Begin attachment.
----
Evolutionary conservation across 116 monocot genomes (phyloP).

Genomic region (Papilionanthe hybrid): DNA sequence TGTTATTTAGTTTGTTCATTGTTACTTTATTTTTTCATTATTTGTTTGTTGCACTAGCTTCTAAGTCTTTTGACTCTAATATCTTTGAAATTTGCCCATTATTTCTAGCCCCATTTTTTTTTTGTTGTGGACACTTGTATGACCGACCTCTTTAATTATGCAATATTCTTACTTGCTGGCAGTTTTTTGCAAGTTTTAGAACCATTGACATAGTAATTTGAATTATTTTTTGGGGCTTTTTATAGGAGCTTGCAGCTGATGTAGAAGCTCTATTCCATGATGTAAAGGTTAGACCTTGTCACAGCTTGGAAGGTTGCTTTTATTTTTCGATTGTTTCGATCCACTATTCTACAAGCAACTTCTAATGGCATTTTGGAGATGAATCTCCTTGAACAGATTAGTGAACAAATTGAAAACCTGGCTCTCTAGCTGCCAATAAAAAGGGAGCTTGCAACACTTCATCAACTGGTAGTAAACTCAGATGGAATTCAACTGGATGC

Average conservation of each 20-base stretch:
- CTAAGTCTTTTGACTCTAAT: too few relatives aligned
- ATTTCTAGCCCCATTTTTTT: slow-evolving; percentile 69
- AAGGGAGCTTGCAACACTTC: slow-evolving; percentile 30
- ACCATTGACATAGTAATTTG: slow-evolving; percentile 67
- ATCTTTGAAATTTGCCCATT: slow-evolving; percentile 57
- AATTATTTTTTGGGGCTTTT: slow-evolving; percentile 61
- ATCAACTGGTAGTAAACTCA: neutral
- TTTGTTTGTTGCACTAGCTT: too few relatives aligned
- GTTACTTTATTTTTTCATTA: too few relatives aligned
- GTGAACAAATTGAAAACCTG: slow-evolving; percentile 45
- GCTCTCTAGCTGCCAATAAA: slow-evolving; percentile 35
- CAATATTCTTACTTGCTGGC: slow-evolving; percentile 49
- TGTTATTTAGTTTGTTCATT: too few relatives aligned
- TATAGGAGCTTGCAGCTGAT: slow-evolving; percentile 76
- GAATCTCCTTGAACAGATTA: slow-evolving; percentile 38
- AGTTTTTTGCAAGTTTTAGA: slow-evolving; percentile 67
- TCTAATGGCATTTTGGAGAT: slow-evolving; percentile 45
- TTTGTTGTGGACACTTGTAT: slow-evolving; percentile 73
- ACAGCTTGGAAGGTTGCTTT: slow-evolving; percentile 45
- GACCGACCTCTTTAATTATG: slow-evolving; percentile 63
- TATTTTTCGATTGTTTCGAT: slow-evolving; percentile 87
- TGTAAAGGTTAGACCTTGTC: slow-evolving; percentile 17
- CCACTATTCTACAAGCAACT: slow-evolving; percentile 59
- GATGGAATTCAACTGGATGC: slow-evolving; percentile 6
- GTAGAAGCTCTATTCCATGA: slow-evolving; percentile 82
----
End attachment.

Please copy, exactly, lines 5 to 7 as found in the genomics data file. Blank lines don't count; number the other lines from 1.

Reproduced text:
- ATTTCTAGCCCCATTTTTTT: slow-evolving; percentile 69
- AAGGGAGCTTGCAACACTTC: slow-evolving; percentile 30
- ACCATTGACATAGTAATTTG: slow-evolving; percentile 67